21 Oct 2022

Property Taxation – Everything You Need To Know

Statistics show that over 4m households were occupied by private renters in England in 2021 which shows that the rental market in the UK is very much alive and well.

Navigating property tax rules can be tricky and there have been several important changes to UK property taxation over the years. If you’re unsure about your obligations we’ve summarised some of the key points you need to be aware of below.

ATED – Don’t forget to revalue!
Brought into effect in 2013, ATED was initially designed to deter companies and similar entities from owning high-value UK residential property to minimise taxes such as stamp duty land tax (SDLT) by applying an annual charge. In its initial phase, ATED only applied to properties valued in excess of £2m but as the years have gone by, the valuation bandings have decreased significantly. At present, properties valued at more than £500,000 may be caught by the regime.

The ATED rules require that UK residential properties held by companies and similar entities are revalued every five years and the most recent revaluation date was 1st April 2022.

Whilst this revaluation requirement may not have previously been a significant concern to a lot of businesses, UK house prices increased by 10.8% during the year to December 2021 so this particular valuation date could trigger an ATED filing requirement for companies previously outside of the regime or could shift properties already subject to the regime into higher ATED valuation bands.

Landlords can often obtain relief from ATED if their properties are commercially let but this relief must be claimed. To find out more about a company’s ATED obligations, take a look at our summary of the valuation requirements here.

Residential Property Sales – 60 Day Reporting
Since 6th April 2020, individuals, trustees, and personal representatives who realise a taxable capital gain from the sale, letting or other disposal (such as a gift) of a residential property must report this to HMRC and pay within 60 days of completion (30 days prior to October 2021).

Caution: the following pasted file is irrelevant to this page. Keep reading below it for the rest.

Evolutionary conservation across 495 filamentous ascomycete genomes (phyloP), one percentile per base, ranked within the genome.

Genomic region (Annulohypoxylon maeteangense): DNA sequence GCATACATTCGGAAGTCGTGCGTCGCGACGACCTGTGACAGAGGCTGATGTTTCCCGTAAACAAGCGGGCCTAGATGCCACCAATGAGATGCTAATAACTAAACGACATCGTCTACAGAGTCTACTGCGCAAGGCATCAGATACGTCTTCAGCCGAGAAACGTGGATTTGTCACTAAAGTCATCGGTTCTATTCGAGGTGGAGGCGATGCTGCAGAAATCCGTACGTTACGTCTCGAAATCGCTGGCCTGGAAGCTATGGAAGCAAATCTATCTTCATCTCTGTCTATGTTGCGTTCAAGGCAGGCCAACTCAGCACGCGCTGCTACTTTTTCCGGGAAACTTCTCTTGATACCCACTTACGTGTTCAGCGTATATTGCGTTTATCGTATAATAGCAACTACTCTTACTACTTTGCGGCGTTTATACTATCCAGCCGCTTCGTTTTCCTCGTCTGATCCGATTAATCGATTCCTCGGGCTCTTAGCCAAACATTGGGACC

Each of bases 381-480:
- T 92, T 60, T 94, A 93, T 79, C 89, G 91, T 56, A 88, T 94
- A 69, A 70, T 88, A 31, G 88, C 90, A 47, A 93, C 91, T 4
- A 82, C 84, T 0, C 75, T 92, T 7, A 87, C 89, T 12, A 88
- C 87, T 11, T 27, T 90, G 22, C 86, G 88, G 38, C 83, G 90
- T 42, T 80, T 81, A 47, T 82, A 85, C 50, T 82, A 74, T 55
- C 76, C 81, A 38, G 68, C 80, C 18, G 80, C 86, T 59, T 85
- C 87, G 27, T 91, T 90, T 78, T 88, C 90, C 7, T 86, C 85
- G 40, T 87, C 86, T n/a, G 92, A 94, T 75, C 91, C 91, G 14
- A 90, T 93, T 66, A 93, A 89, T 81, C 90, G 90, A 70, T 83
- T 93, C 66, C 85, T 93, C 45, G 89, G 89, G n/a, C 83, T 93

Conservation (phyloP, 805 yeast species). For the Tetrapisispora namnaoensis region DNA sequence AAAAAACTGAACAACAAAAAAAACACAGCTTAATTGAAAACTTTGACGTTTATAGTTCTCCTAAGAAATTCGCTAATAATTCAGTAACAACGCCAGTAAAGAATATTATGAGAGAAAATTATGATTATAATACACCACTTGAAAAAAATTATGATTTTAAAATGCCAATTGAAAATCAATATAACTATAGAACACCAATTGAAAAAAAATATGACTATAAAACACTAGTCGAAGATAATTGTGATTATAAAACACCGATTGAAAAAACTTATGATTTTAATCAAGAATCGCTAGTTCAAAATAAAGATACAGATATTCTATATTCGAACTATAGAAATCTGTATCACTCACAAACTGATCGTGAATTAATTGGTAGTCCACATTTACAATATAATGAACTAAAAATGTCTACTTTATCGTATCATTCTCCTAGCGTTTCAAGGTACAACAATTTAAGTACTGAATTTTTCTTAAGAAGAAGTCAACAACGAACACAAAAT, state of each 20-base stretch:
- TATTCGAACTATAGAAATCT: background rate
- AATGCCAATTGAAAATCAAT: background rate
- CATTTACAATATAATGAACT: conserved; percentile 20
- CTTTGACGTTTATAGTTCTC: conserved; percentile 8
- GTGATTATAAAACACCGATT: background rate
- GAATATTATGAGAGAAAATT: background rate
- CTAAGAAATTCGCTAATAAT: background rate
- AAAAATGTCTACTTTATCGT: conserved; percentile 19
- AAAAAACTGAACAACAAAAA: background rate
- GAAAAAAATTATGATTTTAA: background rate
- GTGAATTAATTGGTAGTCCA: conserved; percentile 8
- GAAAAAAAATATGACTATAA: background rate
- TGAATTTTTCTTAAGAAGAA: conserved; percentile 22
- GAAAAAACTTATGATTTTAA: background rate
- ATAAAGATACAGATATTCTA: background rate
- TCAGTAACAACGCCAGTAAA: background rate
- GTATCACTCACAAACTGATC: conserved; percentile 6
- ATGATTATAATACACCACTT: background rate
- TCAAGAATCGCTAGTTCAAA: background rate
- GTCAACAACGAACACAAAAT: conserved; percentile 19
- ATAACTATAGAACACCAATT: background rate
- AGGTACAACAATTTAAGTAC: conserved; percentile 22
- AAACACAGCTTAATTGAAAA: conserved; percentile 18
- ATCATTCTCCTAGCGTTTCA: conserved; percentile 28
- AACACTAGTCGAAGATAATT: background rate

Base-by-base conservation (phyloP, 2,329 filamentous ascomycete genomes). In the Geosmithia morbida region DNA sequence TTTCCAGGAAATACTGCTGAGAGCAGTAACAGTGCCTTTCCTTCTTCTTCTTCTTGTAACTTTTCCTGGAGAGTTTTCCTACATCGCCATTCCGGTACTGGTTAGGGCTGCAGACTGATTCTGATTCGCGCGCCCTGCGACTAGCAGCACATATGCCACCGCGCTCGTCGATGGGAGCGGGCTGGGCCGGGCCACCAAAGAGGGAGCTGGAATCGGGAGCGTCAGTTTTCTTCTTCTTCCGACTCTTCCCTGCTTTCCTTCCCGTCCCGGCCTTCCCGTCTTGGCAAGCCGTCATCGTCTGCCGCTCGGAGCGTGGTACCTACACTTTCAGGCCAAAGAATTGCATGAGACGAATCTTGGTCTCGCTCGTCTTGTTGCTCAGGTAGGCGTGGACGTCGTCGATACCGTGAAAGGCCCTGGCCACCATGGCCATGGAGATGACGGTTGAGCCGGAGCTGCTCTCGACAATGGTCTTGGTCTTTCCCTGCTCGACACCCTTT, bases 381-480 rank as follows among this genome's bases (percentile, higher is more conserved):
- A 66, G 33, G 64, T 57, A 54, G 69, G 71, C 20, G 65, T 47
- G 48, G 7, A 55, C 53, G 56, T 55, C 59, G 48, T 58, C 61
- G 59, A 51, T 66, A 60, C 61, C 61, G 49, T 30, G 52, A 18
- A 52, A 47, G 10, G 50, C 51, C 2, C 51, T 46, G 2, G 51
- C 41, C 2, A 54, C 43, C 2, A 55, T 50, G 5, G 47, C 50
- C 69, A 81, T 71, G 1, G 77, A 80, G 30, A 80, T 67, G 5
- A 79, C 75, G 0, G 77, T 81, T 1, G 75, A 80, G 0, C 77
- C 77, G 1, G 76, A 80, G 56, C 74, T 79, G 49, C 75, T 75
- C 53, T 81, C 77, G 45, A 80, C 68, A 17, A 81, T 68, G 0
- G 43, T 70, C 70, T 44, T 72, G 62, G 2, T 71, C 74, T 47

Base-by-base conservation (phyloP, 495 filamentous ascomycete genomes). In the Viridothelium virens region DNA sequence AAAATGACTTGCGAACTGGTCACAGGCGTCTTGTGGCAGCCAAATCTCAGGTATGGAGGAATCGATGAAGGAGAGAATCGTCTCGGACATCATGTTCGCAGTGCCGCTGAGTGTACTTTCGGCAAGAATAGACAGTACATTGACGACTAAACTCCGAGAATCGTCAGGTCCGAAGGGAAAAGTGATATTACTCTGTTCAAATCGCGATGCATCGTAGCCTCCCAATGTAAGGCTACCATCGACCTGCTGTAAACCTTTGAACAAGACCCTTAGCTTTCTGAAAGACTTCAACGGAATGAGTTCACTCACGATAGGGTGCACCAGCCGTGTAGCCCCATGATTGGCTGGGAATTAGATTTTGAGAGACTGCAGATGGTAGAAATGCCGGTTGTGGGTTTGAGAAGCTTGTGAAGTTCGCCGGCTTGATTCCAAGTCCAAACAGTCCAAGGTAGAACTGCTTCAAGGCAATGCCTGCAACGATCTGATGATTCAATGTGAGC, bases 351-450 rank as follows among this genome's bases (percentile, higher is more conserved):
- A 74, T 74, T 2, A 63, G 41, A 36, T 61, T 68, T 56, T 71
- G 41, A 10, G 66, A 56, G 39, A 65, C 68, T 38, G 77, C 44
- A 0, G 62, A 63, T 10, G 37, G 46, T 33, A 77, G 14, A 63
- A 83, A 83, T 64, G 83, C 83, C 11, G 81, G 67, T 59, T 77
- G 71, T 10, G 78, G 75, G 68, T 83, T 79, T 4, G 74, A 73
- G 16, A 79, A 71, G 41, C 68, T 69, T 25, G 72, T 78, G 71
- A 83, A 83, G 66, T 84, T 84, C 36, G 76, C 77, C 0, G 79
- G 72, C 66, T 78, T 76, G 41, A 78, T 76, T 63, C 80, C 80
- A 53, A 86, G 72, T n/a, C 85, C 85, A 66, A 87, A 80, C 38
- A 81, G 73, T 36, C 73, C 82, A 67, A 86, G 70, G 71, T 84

Rental properties, holiday homes and properties only partially occupied during ownership are typically caught by the regime and gains must be reported using HMRC’s digital service.

It’s important to note here that the submission of a 60 day return doesn’t necessarily remove any filing obligations under the self-assessment regime – a disclosure of the disposal may still be required although credit can be obtained for tax already paid.

To find out more about 60 day reporting, take a look at our summary of the key tax areas of property investment here.

Non-Resident Property Owners – Know Your Obligations
Non-resident individuals letting out a property in the UK need to pay UK income tax on the rental income received. The tenant of the property will ordinarily be required to withhold basic rate tax from rent paid to a non-resident landlord although this obligation can fall onto an agent if the property is managed.

In certain circumstances the landlord can make an application to HMRC to receive their rental income gross from the tenant/agent.

Not only are non-resident landlords subject to UK tax on their rental income but they may also need to pay capital gains tax on the sale of their property with filings potentially due under the 60 day reporting regime.

It doesn’t just stop there; non-UK resident companies are also within the UK tax net. With effect from 6th April 2020 non-resident entities receiving income from UK property are required to pay corporation tax and, in most circumstances, must file annual accounts and UK corporation tax returns.

Making Tax Digital – It’s Coming…
From April 2024 individual landlords with annual gross income of £10,000 or more will be required to make quarterly reports to HMRC under Making Tax Digital (MTD). Landlords will already be used to making an annual self-assessment submission but under the MTD regime they will be required to make an additional five submissions every year, reporting income and expenditure details using a digital platform.

This is arguably the biggest change to individual tax reporting since the introduction of self-assessment in 2000 and the effect on landlords is expected to be substantial.

We have produced a downloadable booklet covering the main points of this article - click here to see it.

Stephanie Hurst